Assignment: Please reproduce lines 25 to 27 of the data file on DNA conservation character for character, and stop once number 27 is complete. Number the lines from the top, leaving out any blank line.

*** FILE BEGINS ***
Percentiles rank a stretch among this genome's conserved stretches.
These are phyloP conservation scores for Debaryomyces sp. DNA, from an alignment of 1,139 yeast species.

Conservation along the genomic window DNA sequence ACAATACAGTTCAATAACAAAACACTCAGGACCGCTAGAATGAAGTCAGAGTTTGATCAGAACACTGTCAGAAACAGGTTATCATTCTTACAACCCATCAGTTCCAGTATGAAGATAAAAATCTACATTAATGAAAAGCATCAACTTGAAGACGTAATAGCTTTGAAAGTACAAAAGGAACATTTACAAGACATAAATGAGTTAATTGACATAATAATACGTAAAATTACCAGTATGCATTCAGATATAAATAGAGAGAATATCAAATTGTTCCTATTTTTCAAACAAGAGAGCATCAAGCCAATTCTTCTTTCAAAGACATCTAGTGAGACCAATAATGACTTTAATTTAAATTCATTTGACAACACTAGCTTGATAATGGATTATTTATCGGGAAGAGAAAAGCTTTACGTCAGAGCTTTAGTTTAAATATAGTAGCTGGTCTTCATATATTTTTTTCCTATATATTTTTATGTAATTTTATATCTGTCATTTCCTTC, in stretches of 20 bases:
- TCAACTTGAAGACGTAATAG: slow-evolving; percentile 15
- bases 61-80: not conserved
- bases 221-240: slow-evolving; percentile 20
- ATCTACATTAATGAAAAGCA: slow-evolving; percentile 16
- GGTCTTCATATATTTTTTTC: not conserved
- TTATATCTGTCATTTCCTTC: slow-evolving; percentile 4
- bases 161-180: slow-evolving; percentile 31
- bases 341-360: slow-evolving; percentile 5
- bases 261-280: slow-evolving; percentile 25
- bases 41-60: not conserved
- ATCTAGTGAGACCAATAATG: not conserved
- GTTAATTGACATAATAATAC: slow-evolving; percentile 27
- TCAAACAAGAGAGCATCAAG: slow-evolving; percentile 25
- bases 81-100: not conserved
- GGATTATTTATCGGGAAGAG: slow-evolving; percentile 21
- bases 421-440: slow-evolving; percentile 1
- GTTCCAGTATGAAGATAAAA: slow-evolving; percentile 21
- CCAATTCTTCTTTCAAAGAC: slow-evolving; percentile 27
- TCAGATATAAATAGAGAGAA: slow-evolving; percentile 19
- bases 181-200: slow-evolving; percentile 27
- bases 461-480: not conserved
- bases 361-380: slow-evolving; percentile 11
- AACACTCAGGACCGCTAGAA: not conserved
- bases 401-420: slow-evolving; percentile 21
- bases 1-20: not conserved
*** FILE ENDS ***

- bases 361-380: slow-evolving; percentile 11
- AACACTCAGGACCGCTAGAA: not conserved
- bases 401-420: slow-evolving; percentile 21